Global court to decide on launching first trial
Reuters | January 28, 2007
AMSTERDAM (Reuters) - The International Criminal Court (ICC) will decide on Monday whether there is enough evidence to try a Congolese militiaman for using children as soldiers in what would be the new court's first trial.
A decision to confirm charges against Thomas Lubanga and launch a trial would be a major landmark for the ICC that was set up as the first permanent global war crimes court in 2002 and is now backed by 104 countries.
The court could also throw out the charges, request further evidence and investigations, or ask prosecutors to consider amending a charge. Some victims' groups want the charges expanded to include crimes such as killings, rape and torture.
"What's most likely is that the judges will confirm the current charges against Lubanga in light of the evidence put forward by the prosecutor," said Geraldine Mattioli, international justice advocate of Human Rights Watch.
Democratic Republic of Congo -- rich in gold, diamonds and timber -- was the battleground for rebels, local factions, tribes and several neighboring countries, including Uganda, in a 1998-2003 war in which 4 million people died, mainly from hunger and disease.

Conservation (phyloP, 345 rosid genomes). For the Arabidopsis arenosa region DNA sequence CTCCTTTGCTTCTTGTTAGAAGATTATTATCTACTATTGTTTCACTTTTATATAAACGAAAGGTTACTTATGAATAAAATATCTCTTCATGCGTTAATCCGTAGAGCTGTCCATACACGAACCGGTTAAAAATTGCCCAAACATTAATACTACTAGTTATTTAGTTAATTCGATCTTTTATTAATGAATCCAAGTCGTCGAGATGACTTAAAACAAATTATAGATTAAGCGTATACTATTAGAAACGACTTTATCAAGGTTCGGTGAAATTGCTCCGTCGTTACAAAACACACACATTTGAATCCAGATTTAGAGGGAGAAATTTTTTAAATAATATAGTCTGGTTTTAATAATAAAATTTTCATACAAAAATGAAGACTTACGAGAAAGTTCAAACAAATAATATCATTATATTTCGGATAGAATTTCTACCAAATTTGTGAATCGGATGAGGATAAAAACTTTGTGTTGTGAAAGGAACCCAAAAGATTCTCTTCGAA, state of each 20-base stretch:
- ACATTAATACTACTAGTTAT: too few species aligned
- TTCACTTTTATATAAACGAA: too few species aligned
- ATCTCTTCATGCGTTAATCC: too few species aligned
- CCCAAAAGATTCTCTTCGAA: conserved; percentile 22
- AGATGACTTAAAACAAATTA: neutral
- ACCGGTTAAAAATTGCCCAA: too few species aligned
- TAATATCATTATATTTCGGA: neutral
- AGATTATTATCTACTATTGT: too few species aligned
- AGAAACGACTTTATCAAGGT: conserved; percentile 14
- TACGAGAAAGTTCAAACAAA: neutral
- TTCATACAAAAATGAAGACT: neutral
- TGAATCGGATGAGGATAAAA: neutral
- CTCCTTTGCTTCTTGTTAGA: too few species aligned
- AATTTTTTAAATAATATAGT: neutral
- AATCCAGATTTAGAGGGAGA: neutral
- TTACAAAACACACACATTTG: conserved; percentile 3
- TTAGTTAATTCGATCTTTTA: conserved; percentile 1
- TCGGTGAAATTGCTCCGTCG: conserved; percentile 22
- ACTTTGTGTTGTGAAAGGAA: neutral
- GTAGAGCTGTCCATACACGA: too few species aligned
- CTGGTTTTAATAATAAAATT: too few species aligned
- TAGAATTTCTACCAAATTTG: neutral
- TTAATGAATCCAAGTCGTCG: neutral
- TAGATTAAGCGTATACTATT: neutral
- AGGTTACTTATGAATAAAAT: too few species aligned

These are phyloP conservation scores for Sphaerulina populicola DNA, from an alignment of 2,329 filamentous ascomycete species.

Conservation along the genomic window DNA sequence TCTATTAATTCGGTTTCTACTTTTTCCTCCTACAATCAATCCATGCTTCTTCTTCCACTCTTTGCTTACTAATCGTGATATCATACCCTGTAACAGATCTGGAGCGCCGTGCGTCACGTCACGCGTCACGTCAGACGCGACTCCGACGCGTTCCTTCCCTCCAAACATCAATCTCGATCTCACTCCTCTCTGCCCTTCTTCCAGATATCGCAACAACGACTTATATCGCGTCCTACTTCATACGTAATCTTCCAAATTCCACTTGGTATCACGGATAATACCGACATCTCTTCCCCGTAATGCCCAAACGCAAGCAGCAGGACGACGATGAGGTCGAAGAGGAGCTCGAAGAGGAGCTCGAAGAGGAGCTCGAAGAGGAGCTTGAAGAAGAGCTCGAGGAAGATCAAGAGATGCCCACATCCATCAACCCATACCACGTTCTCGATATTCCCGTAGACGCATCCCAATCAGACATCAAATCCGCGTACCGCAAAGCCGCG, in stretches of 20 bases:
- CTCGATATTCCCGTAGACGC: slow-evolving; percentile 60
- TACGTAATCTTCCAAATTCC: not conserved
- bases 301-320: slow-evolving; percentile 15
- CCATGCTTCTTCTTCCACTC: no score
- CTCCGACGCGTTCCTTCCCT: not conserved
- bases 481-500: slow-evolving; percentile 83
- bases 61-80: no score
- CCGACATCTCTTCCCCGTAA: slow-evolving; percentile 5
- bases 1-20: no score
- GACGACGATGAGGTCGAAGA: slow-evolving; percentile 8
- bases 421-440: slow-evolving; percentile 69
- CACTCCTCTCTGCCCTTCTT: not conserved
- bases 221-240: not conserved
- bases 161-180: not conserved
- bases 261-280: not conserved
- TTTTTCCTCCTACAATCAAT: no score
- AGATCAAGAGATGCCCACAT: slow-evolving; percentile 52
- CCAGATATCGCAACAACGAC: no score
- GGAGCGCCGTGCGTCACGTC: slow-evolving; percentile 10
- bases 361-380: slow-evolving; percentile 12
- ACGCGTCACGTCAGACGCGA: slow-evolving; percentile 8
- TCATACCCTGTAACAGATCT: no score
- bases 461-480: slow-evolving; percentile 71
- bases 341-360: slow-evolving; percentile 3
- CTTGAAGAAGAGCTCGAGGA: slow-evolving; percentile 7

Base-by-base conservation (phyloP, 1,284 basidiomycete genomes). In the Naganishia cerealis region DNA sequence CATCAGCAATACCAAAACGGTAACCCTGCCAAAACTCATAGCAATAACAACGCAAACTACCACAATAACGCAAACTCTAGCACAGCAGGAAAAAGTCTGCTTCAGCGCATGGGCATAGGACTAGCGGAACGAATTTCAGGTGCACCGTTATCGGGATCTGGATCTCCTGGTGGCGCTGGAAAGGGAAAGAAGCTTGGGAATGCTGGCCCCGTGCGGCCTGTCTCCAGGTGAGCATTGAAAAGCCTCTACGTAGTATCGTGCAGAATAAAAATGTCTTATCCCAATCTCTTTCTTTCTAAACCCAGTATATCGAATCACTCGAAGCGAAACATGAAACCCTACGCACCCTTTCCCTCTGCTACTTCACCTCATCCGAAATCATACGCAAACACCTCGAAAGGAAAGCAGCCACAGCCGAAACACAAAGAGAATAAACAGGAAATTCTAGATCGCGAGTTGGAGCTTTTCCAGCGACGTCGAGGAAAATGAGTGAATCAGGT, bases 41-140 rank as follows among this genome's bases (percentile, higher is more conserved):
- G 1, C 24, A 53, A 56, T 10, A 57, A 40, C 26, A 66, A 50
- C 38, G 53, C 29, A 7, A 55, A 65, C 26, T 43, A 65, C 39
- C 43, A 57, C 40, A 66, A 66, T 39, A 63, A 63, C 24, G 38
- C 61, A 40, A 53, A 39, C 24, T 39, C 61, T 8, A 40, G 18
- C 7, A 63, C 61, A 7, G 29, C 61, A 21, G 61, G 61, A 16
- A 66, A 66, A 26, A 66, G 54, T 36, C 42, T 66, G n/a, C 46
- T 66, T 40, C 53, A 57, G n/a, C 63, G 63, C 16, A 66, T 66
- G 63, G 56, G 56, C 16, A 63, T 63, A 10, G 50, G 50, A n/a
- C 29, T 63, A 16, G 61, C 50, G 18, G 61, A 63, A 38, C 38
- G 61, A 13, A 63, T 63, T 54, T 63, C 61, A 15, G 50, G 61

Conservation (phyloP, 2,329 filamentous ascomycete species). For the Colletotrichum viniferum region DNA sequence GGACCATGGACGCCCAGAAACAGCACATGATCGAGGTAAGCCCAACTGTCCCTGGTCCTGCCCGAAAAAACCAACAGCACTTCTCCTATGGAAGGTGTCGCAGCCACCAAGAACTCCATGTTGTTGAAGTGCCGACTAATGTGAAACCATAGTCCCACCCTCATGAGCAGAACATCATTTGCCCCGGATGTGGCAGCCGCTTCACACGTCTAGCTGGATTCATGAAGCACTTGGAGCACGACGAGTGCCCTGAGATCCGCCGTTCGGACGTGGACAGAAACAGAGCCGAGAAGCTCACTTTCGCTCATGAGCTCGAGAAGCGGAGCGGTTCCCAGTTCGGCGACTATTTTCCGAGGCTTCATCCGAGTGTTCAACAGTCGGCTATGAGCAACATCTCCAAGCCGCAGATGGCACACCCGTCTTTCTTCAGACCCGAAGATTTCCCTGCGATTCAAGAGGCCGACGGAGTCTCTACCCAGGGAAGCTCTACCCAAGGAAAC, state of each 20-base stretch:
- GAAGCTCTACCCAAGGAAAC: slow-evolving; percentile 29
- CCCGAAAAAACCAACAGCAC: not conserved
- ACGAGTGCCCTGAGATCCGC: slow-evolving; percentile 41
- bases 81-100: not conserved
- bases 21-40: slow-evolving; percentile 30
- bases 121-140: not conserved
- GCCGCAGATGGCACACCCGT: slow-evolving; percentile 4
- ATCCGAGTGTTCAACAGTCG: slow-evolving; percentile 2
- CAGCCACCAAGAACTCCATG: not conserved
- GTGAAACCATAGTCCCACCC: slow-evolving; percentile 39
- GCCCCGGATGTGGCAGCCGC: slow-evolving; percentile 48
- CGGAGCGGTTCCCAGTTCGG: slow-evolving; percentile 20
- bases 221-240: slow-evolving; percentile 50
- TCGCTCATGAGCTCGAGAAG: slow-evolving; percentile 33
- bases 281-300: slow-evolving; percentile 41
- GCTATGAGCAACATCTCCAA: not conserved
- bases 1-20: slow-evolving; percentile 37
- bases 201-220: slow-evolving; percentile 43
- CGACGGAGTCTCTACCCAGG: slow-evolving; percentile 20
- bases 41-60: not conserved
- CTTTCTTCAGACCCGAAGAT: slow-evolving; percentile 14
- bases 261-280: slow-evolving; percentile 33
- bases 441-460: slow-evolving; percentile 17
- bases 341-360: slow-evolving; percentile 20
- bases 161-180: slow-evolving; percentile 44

Prosecutors say Lubanga, the founder and leader of one of the most dangerous militia in Congo's Ituri district, trained children to kill, made them kill and let them be killed. He was sent to the Hague court last March.
The 46-year-old, who holds a degree in psychology, has denied the charges. His lawyer has accused the prosecution of withholding information he needs to prepare the defense and said Lubanga was Congo's Nelson Mandela -- a man unjustly detained.
Lubanga is the only suspect to be delivered so far to the court that issued its first arrest warrants in 2005 for leaders of Uganda's Lord's Resistance Army (LRA), who have led a 20-year insurgency that has kills tens of thousands.
In an eagerly anticipated move, ICC Chief Prosecutor Luis Moreno-Ocampo has also said he plans to charge suspects for atrocities in Darfur by February, nearly two years after the U.N. Security Council asked him to probe the Sudan region.
The charges against Lubanga, leader of the Union of Congolese Patriots (UPC), an ethnic militia now registered as a political party, relate to the July 2002-December 2003 period.
Up to 30,000 children were associated with Congo's armed groups during the height of the war, according to estimates.
The prosecutors' indictment said the children, who often joined the militia because of their desperate need for food or desire to avenge their murdered families, were subject to systematic military training and severe discipline.
Commanders urged them to kill members of the Lendu ethnic group in Ituri without instructing them to differentiate between soldiers and civilians, prosecutors said.
Ituri has been a bloody corner of Congo where ethnic violence between the Hema and Lendu and clashes between militia groups vying for control of mines and taxation have killed 60,000 people since 1999.
If the court confirms the charges against Lubanga, his trial is expected to start later in the year.
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